Whenever I refer to my foot, and the problems with it, I always forget that there are some people who have joined this blog in the past year (or have recently followed me on Twitter) so only know that I do have a problem with it.
So here’s a quick primer:
A little over ten years ago, I fell over and snapped the fifth metatarsal (that’s the long bone that runs from your little toe down the side of your foot) on my left foot. That wasn’t so serious, but I also dislocated the bones in my foot and an ‘extra’ navicular bone popped out. I had to have that removed, and the result was that my foot never fully healed from the op. As a result, I could walk – after some time – for about an hour and a half before the foot started hurting, and after two hours, I’d need an icepack on it. Running was out. Forever. As was playing football, or any serious strain on it.
OK, leap – if you’ll forgive the word – forward to 2007. The middle of the same foot had started hurting… badly. To the extent that I was, once again, limping all the time, and walking for more than a few minutes felt like I had a knitting needle rammed up the middle bones in my foot.
So I went to the same fella who’d operated on my five years previously and… turned out (with no link to the previous problems) I’d developed something called Freiberg’s, where the blood supply is disrupted to the second and third metatarsals.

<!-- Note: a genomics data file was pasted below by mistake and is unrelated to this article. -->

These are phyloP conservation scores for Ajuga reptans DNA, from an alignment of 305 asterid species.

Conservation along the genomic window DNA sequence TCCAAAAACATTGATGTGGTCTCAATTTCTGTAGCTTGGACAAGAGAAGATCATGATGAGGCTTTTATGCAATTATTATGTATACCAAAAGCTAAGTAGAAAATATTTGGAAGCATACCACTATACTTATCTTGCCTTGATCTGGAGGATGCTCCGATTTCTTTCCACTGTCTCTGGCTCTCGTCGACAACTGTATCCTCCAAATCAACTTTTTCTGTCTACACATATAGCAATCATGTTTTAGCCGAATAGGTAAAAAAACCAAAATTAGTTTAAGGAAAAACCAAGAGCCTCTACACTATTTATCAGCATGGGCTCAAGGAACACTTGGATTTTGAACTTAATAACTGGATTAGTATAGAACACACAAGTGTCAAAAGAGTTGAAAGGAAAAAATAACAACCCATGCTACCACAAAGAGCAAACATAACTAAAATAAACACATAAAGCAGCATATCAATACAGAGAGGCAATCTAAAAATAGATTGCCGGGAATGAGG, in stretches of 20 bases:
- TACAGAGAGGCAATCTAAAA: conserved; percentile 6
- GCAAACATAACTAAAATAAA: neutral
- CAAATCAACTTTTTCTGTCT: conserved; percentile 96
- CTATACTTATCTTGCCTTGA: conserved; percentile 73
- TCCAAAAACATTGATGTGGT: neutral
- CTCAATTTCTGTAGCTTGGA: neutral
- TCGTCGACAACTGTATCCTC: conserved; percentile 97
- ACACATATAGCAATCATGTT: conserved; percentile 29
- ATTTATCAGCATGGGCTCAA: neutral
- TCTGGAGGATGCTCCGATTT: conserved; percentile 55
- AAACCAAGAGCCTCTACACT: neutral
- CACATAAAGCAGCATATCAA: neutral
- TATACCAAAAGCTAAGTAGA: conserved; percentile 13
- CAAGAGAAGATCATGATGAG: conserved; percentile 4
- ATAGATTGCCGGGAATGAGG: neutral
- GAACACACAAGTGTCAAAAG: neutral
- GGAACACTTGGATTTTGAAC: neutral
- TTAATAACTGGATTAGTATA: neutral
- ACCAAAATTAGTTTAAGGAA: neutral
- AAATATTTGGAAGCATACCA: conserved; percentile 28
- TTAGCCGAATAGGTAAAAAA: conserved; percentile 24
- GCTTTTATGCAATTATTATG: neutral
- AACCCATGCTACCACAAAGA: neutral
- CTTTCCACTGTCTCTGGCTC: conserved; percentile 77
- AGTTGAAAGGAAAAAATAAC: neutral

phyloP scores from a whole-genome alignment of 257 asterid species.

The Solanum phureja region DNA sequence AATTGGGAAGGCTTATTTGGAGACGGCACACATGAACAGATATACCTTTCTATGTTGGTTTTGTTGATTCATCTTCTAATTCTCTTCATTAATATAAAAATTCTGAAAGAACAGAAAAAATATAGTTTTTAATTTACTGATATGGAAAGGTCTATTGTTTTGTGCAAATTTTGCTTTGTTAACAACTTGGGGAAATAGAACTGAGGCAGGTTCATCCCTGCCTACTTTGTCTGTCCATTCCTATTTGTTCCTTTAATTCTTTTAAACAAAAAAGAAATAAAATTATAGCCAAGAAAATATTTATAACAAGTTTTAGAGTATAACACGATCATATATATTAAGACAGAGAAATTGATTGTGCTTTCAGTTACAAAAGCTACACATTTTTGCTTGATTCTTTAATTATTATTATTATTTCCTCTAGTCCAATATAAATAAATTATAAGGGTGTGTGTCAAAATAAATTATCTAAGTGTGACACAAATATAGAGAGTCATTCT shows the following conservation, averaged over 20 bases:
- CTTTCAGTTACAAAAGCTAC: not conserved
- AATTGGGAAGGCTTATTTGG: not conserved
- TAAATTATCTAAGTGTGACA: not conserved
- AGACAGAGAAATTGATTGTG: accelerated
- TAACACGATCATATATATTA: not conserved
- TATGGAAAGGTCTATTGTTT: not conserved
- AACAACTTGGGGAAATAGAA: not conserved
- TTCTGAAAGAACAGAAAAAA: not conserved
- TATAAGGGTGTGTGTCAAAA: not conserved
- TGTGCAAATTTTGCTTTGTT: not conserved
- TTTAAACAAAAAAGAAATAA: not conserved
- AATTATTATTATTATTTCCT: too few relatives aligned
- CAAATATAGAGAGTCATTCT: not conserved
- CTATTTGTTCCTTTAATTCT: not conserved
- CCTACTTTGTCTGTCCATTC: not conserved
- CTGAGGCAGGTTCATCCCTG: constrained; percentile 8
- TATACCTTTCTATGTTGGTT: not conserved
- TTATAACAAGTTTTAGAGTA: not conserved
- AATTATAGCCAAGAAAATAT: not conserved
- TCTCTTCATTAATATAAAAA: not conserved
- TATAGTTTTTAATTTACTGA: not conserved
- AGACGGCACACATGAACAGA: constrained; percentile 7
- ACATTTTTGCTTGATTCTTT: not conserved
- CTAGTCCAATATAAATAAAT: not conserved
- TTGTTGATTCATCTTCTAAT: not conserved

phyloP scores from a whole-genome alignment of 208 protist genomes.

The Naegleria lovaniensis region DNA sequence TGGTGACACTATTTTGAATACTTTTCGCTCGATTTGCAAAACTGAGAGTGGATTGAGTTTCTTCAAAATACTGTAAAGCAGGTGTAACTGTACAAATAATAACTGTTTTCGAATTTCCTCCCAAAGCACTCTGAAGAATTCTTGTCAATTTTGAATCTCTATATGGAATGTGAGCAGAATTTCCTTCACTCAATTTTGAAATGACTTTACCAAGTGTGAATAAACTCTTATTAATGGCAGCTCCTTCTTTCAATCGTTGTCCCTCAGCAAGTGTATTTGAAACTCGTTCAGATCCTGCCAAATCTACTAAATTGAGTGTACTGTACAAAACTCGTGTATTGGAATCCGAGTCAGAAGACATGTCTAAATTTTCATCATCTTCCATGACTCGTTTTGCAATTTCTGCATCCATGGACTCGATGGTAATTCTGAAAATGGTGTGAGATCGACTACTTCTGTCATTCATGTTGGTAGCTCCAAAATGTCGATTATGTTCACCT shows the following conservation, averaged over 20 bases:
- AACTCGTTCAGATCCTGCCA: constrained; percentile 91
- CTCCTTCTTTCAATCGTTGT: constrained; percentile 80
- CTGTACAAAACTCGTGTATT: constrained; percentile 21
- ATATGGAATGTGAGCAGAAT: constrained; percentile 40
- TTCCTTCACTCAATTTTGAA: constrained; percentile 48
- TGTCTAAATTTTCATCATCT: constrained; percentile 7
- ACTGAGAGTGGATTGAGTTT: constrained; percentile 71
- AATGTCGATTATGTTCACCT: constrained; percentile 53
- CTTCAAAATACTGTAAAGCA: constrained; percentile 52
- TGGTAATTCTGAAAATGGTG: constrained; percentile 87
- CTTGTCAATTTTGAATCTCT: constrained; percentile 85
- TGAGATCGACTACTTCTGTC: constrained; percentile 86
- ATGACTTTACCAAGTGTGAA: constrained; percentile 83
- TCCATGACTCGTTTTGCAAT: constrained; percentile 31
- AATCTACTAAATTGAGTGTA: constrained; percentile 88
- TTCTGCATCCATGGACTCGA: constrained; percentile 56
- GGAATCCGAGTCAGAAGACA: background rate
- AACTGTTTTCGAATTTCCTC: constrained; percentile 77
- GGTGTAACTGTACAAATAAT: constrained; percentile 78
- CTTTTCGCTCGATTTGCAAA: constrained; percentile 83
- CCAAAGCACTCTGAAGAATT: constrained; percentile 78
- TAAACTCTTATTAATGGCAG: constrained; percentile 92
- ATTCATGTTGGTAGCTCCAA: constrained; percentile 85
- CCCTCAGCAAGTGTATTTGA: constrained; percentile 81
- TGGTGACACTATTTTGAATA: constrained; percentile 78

So, the pain I had in my foot was the ends of my second and third metatarsals dying. As they die, the ends of the bones collapse in on themselves and flatten, and since you’ve then effectively got a square peg in a round hole, they rub away and destroy the cartilage/material between the metatarsals and the Proximal Phalanges (the toe bones furthest away from the toenails). And if you’re really unlucky… like me, the damage affects the shafts of the bones as well.
Eventually, I’ll need an op on the foot, but it’s a particularly gory procedure (details on request, if you’re of that mind) and the recovery is a bastard, with six weeks in plaster, another six to eight on crutches and then six months learning to walk again. So yeah, I’m putting that off as long as I can.
Thing is: the operation will only return my foot to how it was a year or so ago; it will not heal my foot per se.
That’s not going to happen.
But until I need the op, I’m taking lots of painkiller meds (many, many 30/500 Cocodamol, if you’re curious.)
The bits on the MRI above that look like Tippex has been spilled all over the film are where’s there’s… let’s call it “damage”. In other words, that’s where the bones are dying.